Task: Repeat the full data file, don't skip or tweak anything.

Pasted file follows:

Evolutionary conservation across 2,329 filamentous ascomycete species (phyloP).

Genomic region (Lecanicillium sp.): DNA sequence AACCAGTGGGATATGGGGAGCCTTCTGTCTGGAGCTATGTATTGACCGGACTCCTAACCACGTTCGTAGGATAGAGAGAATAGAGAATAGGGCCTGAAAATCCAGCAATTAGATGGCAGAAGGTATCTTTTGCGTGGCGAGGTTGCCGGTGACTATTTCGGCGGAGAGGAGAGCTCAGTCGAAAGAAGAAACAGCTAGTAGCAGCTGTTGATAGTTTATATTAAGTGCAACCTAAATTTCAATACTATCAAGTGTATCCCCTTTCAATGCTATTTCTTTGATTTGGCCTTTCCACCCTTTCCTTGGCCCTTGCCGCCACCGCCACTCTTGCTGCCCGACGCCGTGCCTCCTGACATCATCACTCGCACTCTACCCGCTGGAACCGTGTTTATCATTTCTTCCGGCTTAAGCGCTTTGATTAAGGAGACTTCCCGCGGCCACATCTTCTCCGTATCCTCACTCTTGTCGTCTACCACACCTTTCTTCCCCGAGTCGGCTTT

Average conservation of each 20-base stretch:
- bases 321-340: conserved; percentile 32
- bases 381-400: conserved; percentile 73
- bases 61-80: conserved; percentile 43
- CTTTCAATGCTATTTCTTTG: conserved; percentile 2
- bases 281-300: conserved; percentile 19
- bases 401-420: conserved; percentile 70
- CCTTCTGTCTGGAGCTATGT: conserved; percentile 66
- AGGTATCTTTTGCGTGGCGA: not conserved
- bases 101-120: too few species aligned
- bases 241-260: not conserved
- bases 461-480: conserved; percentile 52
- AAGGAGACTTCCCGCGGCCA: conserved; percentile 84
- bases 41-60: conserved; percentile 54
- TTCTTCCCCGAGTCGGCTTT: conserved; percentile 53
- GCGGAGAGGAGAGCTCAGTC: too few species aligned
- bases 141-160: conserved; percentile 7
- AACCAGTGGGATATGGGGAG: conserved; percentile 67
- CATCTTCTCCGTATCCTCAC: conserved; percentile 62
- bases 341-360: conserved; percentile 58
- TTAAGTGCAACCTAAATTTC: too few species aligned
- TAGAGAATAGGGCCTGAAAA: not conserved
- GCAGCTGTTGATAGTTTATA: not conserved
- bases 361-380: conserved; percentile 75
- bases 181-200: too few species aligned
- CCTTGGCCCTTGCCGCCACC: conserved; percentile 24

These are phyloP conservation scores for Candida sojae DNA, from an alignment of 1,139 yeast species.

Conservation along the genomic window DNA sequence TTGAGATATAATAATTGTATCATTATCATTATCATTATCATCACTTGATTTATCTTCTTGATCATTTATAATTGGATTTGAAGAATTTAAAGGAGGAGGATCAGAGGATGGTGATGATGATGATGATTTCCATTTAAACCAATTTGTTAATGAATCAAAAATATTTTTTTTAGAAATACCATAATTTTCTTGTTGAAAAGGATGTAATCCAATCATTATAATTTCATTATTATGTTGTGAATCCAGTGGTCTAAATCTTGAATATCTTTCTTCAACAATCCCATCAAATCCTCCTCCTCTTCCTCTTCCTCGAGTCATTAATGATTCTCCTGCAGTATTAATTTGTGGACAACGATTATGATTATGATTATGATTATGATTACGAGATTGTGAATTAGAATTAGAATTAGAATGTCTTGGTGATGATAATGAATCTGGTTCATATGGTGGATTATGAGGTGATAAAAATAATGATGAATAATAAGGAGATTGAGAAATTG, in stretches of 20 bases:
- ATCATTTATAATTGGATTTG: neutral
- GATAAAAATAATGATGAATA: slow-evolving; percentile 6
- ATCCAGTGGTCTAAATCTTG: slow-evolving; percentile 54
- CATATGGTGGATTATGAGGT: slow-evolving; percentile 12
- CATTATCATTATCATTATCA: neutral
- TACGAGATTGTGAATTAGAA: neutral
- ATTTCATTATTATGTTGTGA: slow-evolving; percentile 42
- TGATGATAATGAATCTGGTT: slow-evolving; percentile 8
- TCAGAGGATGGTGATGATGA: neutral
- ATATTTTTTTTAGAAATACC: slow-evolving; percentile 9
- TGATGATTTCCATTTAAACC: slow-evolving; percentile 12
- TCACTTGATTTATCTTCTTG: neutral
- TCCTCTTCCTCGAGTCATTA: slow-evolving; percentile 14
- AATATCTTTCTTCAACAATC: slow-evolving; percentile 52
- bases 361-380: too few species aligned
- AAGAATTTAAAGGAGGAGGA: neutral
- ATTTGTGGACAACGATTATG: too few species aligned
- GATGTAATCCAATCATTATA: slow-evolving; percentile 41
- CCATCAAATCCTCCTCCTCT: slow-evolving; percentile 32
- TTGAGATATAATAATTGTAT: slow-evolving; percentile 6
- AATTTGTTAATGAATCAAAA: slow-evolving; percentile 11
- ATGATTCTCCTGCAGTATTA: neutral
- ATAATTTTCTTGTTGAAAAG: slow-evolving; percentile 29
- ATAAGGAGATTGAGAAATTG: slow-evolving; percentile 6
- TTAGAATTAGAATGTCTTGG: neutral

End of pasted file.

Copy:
Evolutionary conservation across 2,329 filamentous ascomycete species (phyloP).

Genomic region (Lecanicillium sp.): DNA sequence AACCAGTGGGATATGGGGAGCCTTCTGTCTGGAGCTATGTATTGACCGGACTCCTAACCACGTTCGTAGGATAGAGAGAATAGAGAATAGGGCCTGAAAATCCAGCAATTAGATGGCAGAAGGTATCTTTTGCGTGGCGAGGTTGCCGGTGACTATTTCGGCGGAGAGGAGAGCTCAGTCGAAAGAAGAAACAGCTAGTAGCAGCTGTTGATAGTTTATATTAAGTGCAACCTAAATTTCAATACTATCAAGTGTATCCCCTTTCAATGCTATTTCTTTGATTTGGCCTTTCCACCCTTTCCTTGGCCCTTGCCGCCACCGCCACTCTTGCTGCCCGACGCCGTGCCTCCTGACATCATCACTCGCACTCTACCCGCTGGAACCGTGTTTATCATTTCTTCCGGCTTAAGCGCTTTGATTAAGGAGACTTCCCGCGGCCACATCTTCTCCGTATCCTCACTCTTGTCGTCTACCACACCTTTCTTCCCCGAGTCGGCTTT

Average conservation of each 20-base stretch:
- bases 321-340: conserved; percentile 32
- bases 381-400: conserved; percentile 73
- bases 61-80: conserved; percentile 43
- CTTTCAATGCTATTTCTTTG: conserved; percentile 2
- bases 281-300: conserved; percentile 19
- bases 401-420: conserved; percentile 70
- CCTTCTGTCTGGAGCTATGT: conserved; percentile 66
- AGGTATCTTTTGCGTGGCGA: not conserved
- bases 101-120: too few species aligned
- bases 241-260: not conserved
- bases 461-480: conserved; percentile 52
- AAGGAGACTTCCCGCGGCCA: conserved; percentile 84
- bases 41-60: conserved; percentile 54
- TTCTTCCCCGAGTCGGCTTT: conserved; percentile 53
- GCGGAGAGGAGAGCTCAGTC: too few species aligned
- bases 141-160: conserved; percentile 7
- AACCAGTGGGATATGGGGAG: conserved; percentile 67
- CATCTTCTCCGTATCCTCAC: conserved; percentile 62
- bases 341-360: conserved; percentile 58
- TTAAGTGCAACCTAAATTTC: too few species aligned
- TAGAGAATAGGGCCTGAAAA: not conserved
- GCAGCTGTTGATAGTTTATA: not conserved
- bases 361-380: conserved; percentile 75
- bases 181-200: too few species aligned
- CCTTGGCCCTTGCCGCCACC: conserved; percentile 24

These are phyloP conservation scores for Candida sojae DNA, from an alignment of 1,139 yeast species.

Conservation along the genomic window DNA sequence TTGAGATATAATAATTGTATCATTATCATTATCATTATCATCACTTGATTTATCTTCTTGATCATTTATAATTGGATTTGAAGAATTTAAAGGAGGAGGATCAGAGGATGGTGATGATGATGATGATTTCCATTTAAACCAATTTGTTAATGAATCAAAAATATTTTTTTTAGAAATACCATAATTTTCTTGTTGAAAAGGATGTAATCCAATCATTATAATTTCATTATTATGTTGTGAATCCAGTGGTCTAAATCTTGAATATCTTTCTTCAACAATCCCATCAAATCCTCCTCCTCTTCCTCTTCCTCGAGTCATTAATGATTCTCCTGCAGTATTAATTTGTGGACAACGATTATGATTATGATTATGATTATGATTACGAGATTGTGAATTAGAATTAGAATTAGAATGTCTTGGTGATGATAATGAATCTGGTTCATATGGTGGATTATGAGGTGATAAAAATAATGATGAATAATAAGGAGATTGAGAAATTG, in stretches of 20 bases:
- ATCATTTATAATTGGATTTG: neutral
- GATAAAAATAATGATGAATA: slow-evolving; percentile 6
- ATCCAGTGGTCTAAATCTTG: slow-evolving; percentile 54
- CATATGGTGGATTATGAGGT: slow-evolving; percentile 12
- CATTATCATTATCATTATCA: neutral
- TACGAGATTGTGAATTAGAA: neutral
- ATTTCATTATTATGTTGTGA: slow-evolving; percentile 42
- TGATGATAATGAATCTGGTT: slow-evolving; percentile 8
- TCAGAGGATGGTGATGATGA: neutral
- ATATTTTTTTTAGAAATACC: slow-evolving; percentile 9
- TGATGATTTCCATTTAAACC: slow-evolving; percentile 12
- TCACTTGATTTATCTTCTTG: neutral
- TCCTCTTCCTCGAGTCATTA: slow-evolving; percentile 14
- AATATCTTTCTTCAACAATC: slow-evolving; percentile 52
- bases 361-380: too few species aligned
- AAGAATTTAAAGGAGGAGGA: neutral
- ATTTGTGGACAACGATTATG: too few species aligned
- GATGTAATCCAATCATTATA: slow-evolving; percentile 41
- CCATCAAATCCTCCTCCTCT: slow-evolving; percentile 32
- TTGAGATATAATAATTGTAT: slow-evolving; percentile 6
- AATTTGTTAATGAATCAAAA: slow-evolving; percentile 11
- ATGATTCTCCTGCAGTATTA: neutral
- ATAATTTTCTTGTTGAAAAG: slow-evolving; percentile 29
- ATAAGGAGATTGAGAAATTG: slow-evolving; percentile 6
- TTAGAATTAGAATGTCTTGG: neutral